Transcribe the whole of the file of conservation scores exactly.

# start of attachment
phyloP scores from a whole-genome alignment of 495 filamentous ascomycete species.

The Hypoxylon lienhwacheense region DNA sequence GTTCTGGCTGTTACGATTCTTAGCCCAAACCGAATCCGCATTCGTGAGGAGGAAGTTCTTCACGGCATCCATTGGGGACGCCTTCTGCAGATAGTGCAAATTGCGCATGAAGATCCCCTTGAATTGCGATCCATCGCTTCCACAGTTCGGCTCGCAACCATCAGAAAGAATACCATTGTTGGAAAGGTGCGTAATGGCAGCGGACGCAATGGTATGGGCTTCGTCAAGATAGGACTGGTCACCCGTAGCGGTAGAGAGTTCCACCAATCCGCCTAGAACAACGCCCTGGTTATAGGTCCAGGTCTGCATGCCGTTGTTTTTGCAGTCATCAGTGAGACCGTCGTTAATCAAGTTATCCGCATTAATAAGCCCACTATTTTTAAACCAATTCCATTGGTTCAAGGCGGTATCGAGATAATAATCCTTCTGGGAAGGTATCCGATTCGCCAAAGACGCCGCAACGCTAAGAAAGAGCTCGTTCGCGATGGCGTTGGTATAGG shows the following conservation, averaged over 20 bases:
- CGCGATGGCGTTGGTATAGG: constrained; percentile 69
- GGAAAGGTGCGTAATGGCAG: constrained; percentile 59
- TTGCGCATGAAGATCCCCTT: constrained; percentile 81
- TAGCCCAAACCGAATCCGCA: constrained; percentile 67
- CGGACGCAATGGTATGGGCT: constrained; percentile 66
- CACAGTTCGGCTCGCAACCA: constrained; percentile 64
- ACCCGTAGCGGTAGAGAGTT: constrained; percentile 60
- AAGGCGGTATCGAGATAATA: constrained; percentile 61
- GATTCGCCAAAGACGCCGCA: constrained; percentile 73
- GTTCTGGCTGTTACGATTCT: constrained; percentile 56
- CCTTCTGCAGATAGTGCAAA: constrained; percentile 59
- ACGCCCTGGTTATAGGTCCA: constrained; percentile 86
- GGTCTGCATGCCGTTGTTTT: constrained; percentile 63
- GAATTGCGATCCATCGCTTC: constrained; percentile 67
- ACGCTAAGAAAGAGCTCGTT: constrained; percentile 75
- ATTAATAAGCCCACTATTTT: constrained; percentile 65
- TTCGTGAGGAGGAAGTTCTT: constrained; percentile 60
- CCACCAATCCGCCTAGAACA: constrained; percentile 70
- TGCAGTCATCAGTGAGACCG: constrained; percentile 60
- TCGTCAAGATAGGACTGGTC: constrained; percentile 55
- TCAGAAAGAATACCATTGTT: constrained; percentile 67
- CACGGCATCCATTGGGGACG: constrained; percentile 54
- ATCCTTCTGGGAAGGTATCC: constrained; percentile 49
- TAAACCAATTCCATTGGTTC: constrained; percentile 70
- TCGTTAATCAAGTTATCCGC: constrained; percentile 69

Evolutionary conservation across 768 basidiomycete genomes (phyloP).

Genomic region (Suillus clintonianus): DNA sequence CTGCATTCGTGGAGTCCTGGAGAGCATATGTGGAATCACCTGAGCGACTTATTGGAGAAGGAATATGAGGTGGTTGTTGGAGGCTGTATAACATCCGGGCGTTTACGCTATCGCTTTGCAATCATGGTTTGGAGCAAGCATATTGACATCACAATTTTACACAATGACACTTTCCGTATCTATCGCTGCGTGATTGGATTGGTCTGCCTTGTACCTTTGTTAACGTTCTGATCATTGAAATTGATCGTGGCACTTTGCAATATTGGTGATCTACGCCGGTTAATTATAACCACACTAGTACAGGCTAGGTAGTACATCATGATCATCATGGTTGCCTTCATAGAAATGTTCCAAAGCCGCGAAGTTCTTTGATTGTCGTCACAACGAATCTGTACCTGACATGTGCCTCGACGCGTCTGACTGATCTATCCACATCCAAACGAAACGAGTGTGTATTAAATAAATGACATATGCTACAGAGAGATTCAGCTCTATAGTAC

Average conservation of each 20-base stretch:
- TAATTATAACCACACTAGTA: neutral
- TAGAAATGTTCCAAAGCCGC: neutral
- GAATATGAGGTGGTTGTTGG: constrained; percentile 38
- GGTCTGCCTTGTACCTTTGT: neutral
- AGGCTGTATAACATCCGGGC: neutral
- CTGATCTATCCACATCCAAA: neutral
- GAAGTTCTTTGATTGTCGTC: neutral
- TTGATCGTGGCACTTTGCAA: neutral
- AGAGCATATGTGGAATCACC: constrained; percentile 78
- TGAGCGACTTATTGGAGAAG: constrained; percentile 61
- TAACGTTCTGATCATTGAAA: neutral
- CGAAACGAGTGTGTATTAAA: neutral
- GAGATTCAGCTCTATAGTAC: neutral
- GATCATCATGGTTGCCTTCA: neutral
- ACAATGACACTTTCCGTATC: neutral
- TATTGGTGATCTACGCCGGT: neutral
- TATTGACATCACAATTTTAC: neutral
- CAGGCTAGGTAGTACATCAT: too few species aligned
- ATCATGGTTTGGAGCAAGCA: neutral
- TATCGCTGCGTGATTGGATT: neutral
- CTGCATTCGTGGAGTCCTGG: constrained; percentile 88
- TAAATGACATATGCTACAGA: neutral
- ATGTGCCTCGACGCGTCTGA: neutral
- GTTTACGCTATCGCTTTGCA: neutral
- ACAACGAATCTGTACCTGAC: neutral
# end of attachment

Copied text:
phyloP scores from a whole-genome alignment of 495 filamentous ascomycete species.

The Hypoxylon lienhwacheense region DNA sequence GTTCTGGCTGTTACGATTCTTAGCCCAAACCGAATCCGCATTCGTGAGGAGGAAGTTCTTCACGGCATCCATTGGGGACGCCTTCTGCAGATAGTGCAAATTGCGCATGAAGATCCCCTTGAATTGCGATCCATCGCTTCCACAGTTCGGCTCGCAACCATCAGAAAGAATACCATTGTTGGAAAGGTGCGTAATGGCAGCGGACGCAATGGTATGGGCTTCGTCAAGATAGGACTGGTCACCCGTAGCGGTAGAGAGTTCCACCAATCCGCCTAGAACAACGCCCTGGTTATAGGTCCAGGTCTGCATGCCGTTGTTTTTGCAGTCATCAGTGAGACCGTCGTTAATCAAGTTATCCGCATTAATAAGCCCACTATTTTTAAACCAATTCCATTGGTTCAAGGCGGTATCGAGATAATAATCCTTCTGGGAAGGTATCCGATTCGCCAAAGACGCCGCAACGCTAAGAAAGAGCTCGTTCGCGATGGCGTTGGTATAGG shows the following conservation, averaged over 20 bases:
- CGCGATGGCGTTGGTATAGG: constrained; percentile 69
- GGAAAGGTGCGTAATGGCAG: constrained; percentile 59
- TTGCGCATGAAGATCCCCTT: constrained; percentile 81
- TAGCCCAAACCGAATCCGCA: constrained; percentile 67
- CGGACGCAATGGTATGGGCT: constrained; percentile 66
- CACAGTTCGGCTCGCAACCA: constrained; percentile 64
- ACCCGTAGCGGTAGAGAGTT: constrained; percentile 60
- AAGGCGGTATCGAGATAATA: constrained; percentile 61
- GATTCGCCAAAGACGCCGCA: constrained; percentile 73
- GTTCTGGCTGTTACGATTCT: constrained; percentile 56
- CCTTCTGCAGATAGTGCAAA: constrained; percentile 59
- ACGCCCTGGTTATAGGTCCA: constrained; percentile 86
- GGTCTGCATGCCGTTGTTTT: constrained; percentile 63
- GAATTGCGATCCATCGCTTC: constrained; percentile 67
- ACGCTAAGAAAGAGCTCGTT: constrained; percentile 75
- ATTAATAAGCCCACTATTTT: constrained; percentile 65
- TTCGTGAGGAGGAAGTTCTT: constrained; percentile 60
- CCACCAATCCGCCTAGAACA: constrained; percentile 70
- TGCAGTCATCAGTGAGACCG: constrained; percentile 60
- TCGTCAAGATAGGACTGGTC: constrained; percentile 55
- TCAGAAAGAATACCATTGTT: constrained; percentile 67
- CACGGCATCCATTGGGGACG: constrained; percentile 54
- ATCCTTCTGGGAAGGTATCC: constrained; percentile 49
- TAAACCAATTCCATTGGTTC: constrained; percentile 70
- TCGTTAATCAAGTTATCCGC: constrained; percentile 69

Evolutionary conservation across 768 basidiomycete genomes (phyloP).

Genomic region (Suillus clintonianus): DNA sequence CTGCATTCGTGGAGTCCTGGAGAGCATATGTGGAATCACCTGAGCGACTTATTGGAGAAGGAATATGAGGTGGTTGTTGGAGGCTGTATAACATCCGGGCGTTTACGCTATCGCTTTGCAATCATGGTTTGGAGCAAGCATATTGACATCACAATTTTACACAATGACACTTTCCGTATCTATCGCTGCGTGATTGGATTGGTCTGCCTTGTACCTTTGTTAACGTTCTGATCATTGAAATTGATCGTGGCACTTTGCAATATTGGTGATCTACGCCGGTTAATTATAACCACACTAGTACAGGCTAGGTAGTACATCATGATCATCATGGTTGCCTTCATAGAAATGTTCCAAAGCCGCGAAGTTCTTTGATTGTCGTCACAACGAATCTGTACCTGACATGTGCCTCGACGCGTCTGACTGATCTATCCACATCCAAACGAAACGAGTGTGTATTAAATAAATGACATATGCTACAGAGAGATTCAGCTCTATAGTAC

Average conservation of each 20-base stretch:
- TAATTATAACCACACTAGTA: neutral
- TAGAAATGTTCCAAAGCCGC: neutral
- GAATATGAGGTGGTTGTTGG: constrained; percentile 38
- GGTCTGCCTTGTACCTTTGT: neutral
- AGGCTGTATAACATCCGGGC: neutral
- CTGATCTATCCACATCCAAA: neutral
- GAAGTTCTTTGATTGTCGTC: neutral
- TTGATCGTGGCACTTTGCAA: neutral
- AGAGCATATGTGGAATCACC: constrained; percentile 78
- TGAGCGACTTATTGGAGAAG: constrained; percentile 61
- TAACGTTCTGATCATTGAAA: neutral
- CGAAACGAGTGTGTATTAAA: neutral
- GAGATTCAGCTCTATAGTAC: neutral
- GATCATCATGGTTGCCTTCA: neutral
- ACAATGACACTTTCCGTATC: neutral
- TATTGGTGATCTACGCCGGT: neutral
- TATTGACATCACAATTTTAC: neutral
- CAGGCTAGGTAGTACATCAT: too few species aligned
- ATCATGGTTTGGAGCAAGCA: neutral
- TATCGCTGCGTGATTGGATT: neutral
- CTGCATTCGTGGAGTCCTGG: constrained; percentile 88
- TAAATGACATATGCTACAGA: neutral
- ATGTGCCTCGACGCGTCTGA: neutral
- GTTTACGCTATCGCTTTGCA: neutral
- ACAACGAATCTGTACCTGAC: neutral